Code Name Lily by Julien Ayotte

Code Name Lily by Julien Ayotte
Published: November 2018
Genre: Historical Fiction, War Fiction
Pages: 292
Available: ebook, paperback

Reviewers Note: I was given a free copy of this book in exchange for an honest review. If you are interested in viewing this book on Amazon, click on the book cover.

Plot: Dr. Tony Papineau receives a phone call out of the blue. The current owner of his childhood home has discovered a hidden room which contains a metal box that once belonged to Tony's father. The box contains two WWII medals, a journal and a letter. This surprising find sets Tony on a journey of discovery about the father he never knew and Lily, the woman who rescued him from capture by the enemy.

After a few chapters, that set up the storyline, the plot (if you call it that) jumps to 1915 and the author offers a brief bio of Edith Cavell a WWI member of the Belgium resistance. The following chapter is a bio of Andree de Jongh, founder of the Comet Line: it reads like a Wikipedia article interspersed with odd bits of dialogue. The book spends several chapters outlining the backstory of the Belgium resistance group who ferried downed American and British airmen out of occupied Belgium through France and Spain and ultimately to freedom.

At last, the author introduces the reader to Lily and American Airman, Gerard (Gerry) Papineau, and the all too brief tale of their time together and his escape from Belgium. The plot then meanders back and forth in time and weaves its way through various storylines. The last chapters, again, read like biographical articles on various resistance members.

The Characters:  The book is centered on multiple sets of characters. Dr. Papineau and his family in modern time, his father and his parents, his mother and her parents, Lily and her family, and various bad guys who work for the Gestapo. The most interesting characters are the actual members of the Comet Line, the author tells us the history of many of the most notable members and their fates.

The History:  The history of the Comet Line is what caught my attention and interested me in this book.  Despite being told in a round-about way, I did learn a lot about the brave women and men who risked their lives (and many lost their lives) rescuing Allied soldiers and airmen from the Nazi occupiers. I was particularly fascinated to read that many of the leaders of the group were women. Some chapters read like an 8th grade history lesson and less like a novel and are actually more engaging than the fictionalize chapters.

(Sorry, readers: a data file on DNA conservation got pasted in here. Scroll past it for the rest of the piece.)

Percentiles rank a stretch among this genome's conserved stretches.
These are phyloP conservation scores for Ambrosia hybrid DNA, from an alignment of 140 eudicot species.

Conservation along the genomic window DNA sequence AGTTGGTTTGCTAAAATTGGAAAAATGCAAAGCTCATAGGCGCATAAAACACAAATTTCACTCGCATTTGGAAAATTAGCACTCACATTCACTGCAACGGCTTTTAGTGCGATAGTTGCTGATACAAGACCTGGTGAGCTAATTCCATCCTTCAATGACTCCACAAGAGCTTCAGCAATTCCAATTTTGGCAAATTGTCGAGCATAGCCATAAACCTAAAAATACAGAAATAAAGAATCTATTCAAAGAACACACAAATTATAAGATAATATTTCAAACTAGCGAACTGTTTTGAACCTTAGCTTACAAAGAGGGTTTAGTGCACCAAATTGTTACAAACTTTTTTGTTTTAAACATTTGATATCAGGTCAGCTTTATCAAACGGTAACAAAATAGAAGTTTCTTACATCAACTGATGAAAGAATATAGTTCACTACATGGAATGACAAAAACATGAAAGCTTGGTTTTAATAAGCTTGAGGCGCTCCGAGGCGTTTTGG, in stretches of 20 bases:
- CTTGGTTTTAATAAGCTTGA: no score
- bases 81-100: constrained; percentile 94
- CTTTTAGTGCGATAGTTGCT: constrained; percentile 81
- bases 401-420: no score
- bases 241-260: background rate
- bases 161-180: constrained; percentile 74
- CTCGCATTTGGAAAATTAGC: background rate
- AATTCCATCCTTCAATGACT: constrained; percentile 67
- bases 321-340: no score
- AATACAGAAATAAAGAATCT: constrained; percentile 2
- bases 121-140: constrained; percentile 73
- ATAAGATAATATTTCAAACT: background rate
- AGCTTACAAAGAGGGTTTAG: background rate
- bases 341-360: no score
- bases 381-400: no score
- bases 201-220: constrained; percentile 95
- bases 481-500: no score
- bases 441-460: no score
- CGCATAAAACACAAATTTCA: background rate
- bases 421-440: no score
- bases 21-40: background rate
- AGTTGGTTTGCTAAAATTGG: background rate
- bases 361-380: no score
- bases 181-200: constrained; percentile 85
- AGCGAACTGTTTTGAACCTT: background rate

The Writing:   There is a saying in the writing world, Show Don't Tell. Show us the characters, show us how they feel, how they live, how they interact with the world around them. Don't tell us, show us. This is a book that tells us everything.  The reader is kept at arms' length from the characters, their story lacks a sense of drama, there is no tension, no plot twists, no nail biting moments.  History is dumped in large chunks that stand starkly apart from the storyline. Characters are introduced and reintroduced numerous times. The same information is repeated over and over. I can't count the times we are told that Lily looks like a schoolgirl! The pace is choppy, and I found myself skimming over parts of the story. The dialogue is wooden and at times unbelievable. 

Overall: This should have been a fantastic story, but it's not. A great historical novels weaves fact and fiction together in a seamless tale, this is not the case. The modern day plot line is weak, there is too little to the story of Gerard and Lily to drive the romance narrative, and the huge info dumps read like a grade-school history textbook. 

Recommendations:  As a lover of Historical Fiction, it gives me no pleasure to say that I cannot recommend this book. As a fictional story it doesn't work and there are better non-fiction options if you want to learn about the brave men and women who made up the Comet Line. 

I give this book ⭐⭐ 

Want to read about the Comet Line? Check out this non-fiction book on the history of the line by author Peter Eisner. 

My Ratings: 

1  Star: Not good at all, do not read!

2  Stars: Read only as a last resort, no other books available

3 Stars: Good, enjoyed it, will recommend with reservations

4 Stars: Really good, read this book!

5 Stars: So good, I might read it again sometime! Highly recommend


  1. I completely agree with your assessment. My first writing gig was as a book reviewer for a local newspaper. I try to be gentle because I realize what an undertaking is involved in creating a compelling story. But I was amazed at how amateurish the author 's novel is. While the topic is well worth reading about, its exposition is deeply flawed. The dialog is forced and contains unnecessary detailed ramblings about each siblings' curriculum vitae, Google like mappings of various locations and involves weaving in and out of two world wars, so many brief stories that don't seem to connect. I have nothing but admiration for the Comet line but was disappointed. It seems to be a compilation of historical research sandwiched into multi-generational thumbnail bios of brave people making great sacrifices for the Resistance.


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